News | Feb. 5, 2019

Indianapolis milestone buoys anti-submarine warfare

By Thomas Perrry DCMA Public Affairs

Sonobuoys play a key global role in anti-submarine warfare, marine mammal research, oceanography, and search and rescue operations.

Defense Contract Management Agency Indianapolis recently joined Ultra Electronics Undersea Sensor Systems, Inc., at a celebratory event for its 7 millionth sonobuoy produced.

“A functional sonobuoy is critical to our national security,” said Army Lt. Col. Michelle Lewis, DCMA Indianapolis commander. “Sonobuoys are a force multiplier that enable Navy forces in two very critical ways: one, to detect, track and pinpoint potentially hostile submarines operating in the open ocean and coastal areas that could be threats to Navy carrier battle groups; two, the information that is produced from the sonobuoy helps enable precision attacks.”

While its tech has moved substantially forward since the mid-1950s, the basic sonobuoy concept of early detection and data-gathering has drifted little from the program’s 1954 origin.

“DCMA and USSI have had a long-standing working relationship,” said Lewis, who was asked to speak at the milestone event. “It has allowed the sonobuoy program to advance acoustic solutions that have filled capability gaps in autonomous underwater vehicle sensors and coastal waters. Additionally, it allows for innovation as new technology emerges.”

The Department of Defense’s focus on innovation is documented in its strategic framework with an effort to lead innovation and leverage technology.

“Both the customer and contractor are always striving to improve upon past successes,” said Bill Williams, the DCMA Indianapolis deputy commander. “Most recently, our engineers teamed with the program office and contractor personnel to improve manufacturing work instructions. These efforts resulted in a 30-percent improvement in sonobuoy reliability directly supporting the agency’s primary capability of contractor effectiveness and the National Defense Strategy's goal to ‘build a more lethal force.’”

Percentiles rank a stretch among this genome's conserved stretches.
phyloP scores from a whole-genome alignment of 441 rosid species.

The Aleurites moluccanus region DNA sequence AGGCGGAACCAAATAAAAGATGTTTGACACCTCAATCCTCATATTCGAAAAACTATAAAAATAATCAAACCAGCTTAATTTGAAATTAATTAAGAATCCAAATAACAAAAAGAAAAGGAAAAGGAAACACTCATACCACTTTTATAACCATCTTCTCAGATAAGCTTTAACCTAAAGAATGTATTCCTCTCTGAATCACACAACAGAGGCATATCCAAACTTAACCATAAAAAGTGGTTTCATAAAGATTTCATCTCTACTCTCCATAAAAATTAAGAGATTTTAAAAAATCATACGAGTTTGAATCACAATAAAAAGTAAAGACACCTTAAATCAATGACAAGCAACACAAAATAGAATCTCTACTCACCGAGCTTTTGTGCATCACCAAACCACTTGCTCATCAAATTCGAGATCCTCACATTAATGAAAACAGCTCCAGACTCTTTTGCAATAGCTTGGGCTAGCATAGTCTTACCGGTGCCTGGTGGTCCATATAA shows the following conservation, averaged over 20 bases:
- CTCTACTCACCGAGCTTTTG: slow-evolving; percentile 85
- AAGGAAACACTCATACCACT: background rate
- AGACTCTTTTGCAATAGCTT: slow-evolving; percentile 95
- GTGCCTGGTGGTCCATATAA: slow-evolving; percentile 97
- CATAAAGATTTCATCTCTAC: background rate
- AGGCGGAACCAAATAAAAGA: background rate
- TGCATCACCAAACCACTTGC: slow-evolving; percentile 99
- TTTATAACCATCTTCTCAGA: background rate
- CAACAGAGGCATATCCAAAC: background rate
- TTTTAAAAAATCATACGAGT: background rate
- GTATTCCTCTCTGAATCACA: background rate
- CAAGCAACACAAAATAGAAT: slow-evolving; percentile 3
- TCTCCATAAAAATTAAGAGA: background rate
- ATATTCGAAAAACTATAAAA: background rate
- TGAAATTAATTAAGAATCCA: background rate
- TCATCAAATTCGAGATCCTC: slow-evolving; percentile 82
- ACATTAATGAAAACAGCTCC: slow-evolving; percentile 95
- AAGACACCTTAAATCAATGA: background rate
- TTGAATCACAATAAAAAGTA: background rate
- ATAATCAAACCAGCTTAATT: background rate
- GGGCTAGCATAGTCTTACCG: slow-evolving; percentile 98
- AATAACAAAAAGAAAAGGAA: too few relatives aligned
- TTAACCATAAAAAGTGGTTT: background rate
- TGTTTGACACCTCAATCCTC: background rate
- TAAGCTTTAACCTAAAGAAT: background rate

The agency’s sonobuoy support force includes nine team members across contracting, quality assurance, and engineering and manufacturing, said Williams, who also serves as Indianapolis’ Engineering and Manufacturing Group leader. The nine acquisition professionals dedicate a portion of their work hours to the program, which incorporates a robust communication effort.

“Our recipe for success revolves around robust stakeholder engagement with the contractor and our (Naval Air Systems Command) customer and unfettered communication across DCMA functional lines,” he said.

During her comments at the event, Lewis reminded her team and its industry counterparts on the importance of the work they do.

“We should never lose sight of our true customers — the young officers and enlisted personnel around the world who rely on us every day to accomplish their mission,” she said. “When they reach for those various types of sonobuoys, military personnel need to know that it will be there and work properly.”

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